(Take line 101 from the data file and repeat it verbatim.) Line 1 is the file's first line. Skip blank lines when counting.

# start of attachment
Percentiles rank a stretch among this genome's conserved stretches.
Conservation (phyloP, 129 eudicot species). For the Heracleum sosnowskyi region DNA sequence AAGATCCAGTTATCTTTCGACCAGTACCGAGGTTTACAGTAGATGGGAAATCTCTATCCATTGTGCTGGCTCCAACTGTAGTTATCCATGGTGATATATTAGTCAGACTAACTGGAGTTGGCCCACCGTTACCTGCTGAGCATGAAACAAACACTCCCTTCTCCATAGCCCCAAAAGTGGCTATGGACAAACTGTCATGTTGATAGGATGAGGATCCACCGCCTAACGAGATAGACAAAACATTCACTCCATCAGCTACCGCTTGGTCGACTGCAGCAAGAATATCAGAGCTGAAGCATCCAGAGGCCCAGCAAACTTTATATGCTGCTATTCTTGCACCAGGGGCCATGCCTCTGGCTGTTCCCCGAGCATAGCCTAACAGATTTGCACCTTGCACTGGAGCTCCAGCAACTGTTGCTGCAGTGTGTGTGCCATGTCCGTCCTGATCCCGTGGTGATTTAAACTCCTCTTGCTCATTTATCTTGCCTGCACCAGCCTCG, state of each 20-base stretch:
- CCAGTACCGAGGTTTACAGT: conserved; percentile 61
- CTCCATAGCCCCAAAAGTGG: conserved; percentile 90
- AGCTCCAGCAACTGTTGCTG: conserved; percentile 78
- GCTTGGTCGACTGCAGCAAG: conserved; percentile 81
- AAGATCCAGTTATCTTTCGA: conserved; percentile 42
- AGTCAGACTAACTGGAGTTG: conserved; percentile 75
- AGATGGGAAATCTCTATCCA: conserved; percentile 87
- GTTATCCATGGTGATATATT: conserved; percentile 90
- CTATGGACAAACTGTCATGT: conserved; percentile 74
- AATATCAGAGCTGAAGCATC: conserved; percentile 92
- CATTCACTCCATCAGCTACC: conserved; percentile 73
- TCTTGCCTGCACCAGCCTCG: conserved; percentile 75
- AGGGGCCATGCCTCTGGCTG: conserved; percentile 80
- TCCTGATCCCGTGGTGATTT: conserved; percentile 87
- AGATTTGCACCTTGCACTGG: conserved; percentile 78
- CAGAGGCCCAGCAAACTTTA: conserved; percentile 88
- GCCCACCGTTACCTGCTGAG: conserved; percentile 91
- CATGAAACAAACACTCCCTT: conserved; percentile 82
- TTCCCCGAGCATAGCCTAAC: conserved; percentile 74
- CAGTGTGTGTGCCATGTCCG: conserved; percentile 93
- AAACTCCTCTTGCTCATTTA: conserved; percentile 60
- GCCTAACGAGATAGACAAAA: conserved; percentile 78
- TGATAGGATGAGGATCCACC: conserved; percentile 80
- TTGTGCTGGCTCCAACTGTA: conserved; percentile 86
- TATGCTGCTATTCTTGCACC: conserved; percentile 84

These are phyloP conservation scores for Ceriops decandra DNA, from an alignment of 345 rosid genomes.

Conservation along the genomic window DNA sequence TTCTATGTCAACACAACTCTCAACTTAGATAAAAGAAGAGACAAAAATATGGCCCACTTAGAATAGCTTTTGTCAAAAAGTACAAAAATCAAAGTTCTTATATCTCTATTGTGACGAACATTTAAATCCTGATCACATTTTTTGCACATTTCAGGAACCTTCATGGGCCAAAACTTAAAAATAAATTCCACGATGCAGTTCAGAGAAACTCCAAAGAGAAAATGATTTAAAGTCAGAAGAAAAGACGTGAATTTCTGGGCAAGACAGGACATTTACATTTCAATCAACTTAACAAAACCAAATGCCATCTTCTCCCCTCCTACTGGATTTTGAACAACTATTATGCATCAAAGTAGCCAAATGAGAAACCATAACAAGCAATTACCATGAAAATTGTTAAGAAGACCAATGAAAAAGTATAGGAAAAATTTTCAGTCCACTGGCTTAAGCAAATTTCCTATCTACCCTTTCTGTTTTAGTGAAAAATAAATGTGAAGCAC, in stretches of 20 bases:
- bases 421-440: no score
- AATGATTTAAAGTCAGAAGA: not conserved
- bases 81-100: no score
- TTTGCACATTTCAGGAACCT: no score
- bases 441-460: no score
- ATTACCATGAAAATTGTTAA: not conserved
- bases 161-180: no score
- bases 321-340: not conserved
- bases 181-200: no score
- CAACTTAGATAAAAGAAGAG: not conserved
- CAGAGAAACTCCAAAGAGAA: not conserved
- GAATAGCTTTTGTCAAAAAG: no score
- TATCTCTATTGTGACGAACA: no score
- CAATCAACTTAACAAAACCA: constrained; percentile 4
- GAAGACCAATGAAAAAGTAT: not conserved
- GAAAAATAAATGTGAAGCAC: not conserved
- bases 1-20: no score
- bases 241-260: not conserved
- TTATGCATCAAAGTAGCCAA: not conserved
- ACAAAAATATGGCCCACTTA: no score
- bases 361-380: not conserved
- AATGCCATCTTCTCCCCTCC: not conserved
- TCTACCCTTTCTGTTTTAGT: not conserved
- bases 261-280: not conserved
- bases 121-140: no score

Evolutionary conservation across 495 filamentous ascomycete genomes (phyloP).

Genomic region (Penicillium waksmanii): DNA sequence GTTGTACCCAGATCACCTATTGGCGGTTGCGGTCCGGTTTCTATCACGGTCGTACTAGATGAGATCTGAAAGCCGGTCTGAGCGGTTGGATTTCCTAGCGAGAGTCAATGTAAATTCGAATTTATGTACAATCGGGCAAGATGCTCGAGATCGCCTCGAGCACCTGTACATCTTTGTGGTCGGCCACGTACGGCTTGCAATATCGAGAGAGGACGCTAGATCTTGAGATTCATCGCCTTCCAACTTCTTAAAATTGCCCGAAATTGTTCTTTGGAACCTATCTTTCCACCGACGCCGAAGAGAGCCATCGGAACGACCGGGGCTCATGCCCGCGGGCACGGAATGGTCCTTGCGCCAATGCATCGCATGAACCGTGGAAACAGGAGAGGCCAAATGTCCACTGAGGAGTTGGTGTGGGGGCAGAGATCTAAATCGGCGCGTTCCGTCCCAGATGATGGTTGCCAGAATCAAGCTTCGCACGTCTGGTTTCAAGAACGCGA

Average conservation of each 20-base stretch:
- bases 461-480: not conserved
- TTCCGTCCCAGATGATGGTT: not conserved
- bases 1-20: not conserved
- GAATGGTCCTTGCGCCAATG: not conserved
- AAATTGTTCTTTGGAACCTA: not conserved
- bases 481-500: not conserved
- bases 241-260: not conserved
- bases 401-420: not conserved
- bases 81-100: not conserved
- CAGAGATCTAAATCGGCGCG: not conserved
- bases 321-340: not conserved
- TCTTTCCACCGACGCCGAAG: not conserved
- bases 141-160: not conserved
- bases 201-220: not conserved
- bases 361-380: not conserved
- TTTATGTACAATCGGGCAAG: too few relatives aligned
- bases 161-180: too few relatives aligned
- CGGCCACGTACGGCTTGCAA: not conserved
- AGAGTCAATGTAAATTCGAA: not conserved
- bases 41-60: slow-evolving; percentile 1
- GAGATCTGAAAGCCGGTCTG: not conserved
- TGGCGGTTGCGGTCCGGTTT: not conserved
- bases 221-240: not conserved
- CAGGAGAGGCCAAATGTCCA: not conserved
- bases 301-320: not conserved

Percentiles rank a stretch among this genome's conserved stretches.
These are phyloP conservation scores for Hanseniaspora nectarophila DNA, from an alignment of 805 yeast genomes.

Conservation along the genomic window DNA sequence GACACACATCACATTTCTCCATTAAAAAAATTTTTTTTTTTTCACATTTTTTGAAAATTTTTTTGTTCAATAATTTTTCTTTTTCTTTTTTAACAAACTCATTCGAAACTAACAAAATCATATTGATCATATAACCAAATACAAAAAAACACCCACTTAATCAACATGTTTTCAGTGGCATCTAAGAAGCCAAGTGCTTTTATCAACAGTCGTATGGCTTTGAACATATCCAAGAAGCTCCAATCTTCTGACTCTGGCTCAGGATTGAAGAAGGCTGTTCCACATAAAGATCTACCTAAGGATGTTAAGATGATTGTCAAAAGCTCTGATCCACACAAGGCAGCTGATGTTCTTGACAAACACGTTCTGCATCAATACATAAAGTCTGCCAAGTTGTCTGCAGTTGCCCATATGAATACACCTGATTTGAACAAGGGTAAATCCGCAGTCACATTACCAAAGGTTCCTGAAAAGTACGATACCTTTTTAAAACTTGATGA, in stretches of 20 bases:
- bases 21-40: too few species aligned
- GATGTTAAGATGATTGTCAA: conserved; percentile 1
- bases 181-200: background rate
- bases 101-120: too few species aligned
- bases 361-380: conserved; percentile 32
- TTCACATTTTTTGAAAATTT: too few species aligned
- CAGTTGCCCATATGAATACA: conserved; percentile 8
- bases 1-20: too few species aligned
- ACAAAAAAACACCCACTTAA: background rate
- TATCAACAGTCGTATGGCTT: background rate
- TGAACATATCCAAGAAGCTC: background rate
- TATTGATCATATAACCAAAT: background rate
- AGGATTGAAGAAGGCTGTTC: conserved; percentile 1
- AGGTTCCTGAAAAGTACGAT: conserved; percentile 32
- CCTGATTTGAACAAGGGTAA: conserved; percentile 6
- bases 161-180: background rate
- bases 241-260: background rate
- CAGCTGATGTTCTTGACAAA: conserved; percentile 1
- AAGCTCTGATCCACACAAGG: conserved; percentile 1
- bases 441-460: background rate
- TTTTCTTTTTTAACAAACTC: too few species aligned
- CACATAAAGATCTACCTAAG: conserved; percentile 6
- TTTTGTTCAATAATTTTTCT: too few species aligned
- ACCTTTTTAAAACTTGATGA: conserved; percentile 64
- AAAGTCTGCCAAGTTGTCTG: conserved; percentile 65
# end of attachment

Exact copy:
- bases 161-180: background rate